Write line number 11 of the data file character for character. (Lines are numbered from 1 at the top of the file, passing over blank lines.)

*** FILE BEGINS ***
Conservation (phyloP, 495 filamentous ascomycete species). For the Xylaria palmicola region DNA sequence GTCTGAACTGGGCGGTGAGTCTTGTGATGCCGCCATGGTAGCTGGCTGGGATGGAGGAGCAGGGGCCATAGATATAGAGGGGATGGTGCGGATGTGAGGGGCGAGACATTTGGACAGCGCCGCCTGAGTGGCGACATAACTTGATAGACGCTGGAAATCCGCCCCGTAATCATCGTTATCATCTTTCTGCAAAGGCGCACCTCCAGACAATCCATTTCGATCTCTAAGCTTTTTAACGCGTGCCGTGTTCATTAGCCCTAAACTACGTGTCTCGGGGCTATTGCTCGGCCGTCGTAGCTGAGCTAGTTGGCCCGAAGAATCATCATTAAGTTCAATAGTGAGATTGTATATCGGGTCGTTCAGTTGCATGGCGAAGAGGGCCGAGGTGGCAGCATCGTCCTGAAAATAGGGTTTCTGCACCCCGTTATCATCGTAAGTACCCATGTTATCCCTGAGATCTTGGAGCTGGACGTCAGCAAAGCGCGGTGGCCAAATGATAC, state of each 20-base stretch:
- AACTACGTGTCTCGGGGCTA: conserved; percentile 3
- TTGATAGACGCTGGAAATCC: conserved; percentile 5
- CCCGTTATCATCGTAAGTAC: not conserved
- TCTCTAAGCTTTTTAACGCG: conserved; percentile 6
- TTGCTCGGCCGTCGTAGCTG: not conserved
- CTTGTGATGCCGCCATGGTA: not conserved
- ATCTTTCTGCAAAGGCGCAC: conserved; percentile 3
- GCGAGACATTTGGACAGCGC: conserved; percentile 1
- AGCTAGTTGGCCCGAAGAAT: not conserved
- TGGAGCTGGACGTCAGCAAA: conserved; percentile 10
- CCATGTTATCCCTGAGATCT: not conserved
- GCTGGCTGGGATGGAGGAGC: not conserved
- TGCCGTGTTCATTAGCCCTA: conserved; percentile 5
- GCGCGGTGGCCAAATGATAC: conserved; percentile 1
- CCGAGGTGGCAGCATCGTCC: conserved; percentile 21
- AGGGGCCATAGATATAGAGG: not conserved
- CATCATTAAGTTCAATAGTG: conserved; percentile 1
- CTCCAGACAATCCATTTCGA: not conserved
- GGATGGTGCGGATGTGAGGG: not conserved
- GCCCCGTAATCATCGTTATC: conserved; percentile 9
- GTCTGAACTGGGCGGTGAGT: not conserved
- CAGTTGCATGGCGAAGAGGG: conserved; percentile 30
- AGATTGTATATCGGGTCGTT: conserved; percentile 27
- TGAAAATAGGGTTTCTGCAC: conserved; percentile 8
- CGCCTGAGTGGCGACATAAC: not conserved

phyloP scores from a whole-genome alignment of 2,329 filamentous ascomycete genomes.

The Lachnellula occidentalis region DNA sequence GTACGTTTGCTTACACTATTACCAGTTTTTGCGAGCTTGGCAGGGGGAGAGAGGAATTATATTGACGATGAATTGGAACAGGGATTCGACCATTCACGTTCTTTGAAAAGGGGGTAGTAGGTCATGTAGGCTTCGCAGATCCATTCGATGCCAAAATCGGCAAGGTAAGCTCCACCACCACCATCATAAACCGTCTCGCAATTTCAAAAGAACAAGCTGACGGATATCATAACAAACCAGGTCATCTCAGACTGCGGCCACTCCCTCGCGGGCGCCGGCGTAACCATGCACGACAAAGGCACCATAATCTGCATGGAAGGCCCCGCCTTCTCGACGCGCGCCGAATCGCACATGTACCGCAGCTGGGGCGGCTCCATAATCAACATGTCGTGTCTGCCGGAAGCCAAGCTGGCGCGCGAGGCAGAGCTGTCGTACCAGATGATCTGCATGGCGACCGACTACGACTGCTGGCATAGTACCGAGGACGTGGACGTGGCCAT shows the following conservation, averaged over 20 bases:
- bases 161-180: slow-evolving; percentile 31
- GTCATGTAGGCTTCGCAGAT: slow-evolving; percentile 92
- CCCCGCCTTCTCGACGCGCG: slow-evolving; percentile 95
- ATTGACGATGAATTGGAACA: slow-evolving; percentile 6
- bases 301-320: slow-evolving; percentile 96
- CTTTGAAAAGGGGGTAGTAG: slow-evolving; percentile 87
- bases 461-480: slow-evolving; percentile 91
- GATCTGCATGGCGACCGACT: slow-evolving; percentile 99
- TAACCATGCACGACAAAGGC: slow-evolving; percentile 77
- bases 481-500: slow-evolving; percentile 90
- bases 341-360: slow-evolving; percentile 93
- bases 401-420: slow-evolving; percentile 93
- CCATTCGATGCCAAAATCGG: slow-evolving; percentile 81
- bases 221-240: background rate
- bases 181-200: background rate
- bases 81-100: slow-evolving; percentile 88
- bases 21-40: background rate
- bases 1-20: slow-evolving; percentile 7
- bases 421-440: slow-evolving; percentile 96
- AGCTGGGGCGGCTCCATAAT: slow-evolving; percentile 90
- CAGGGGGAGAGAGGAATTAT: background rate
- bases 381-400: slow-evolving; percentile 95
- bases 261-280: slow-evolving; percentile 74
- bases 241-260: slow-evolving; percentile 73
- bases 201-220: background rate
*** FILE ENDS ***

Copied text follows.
- TGGAGCTGGACGTCAGCAAA: conserved; percentile 10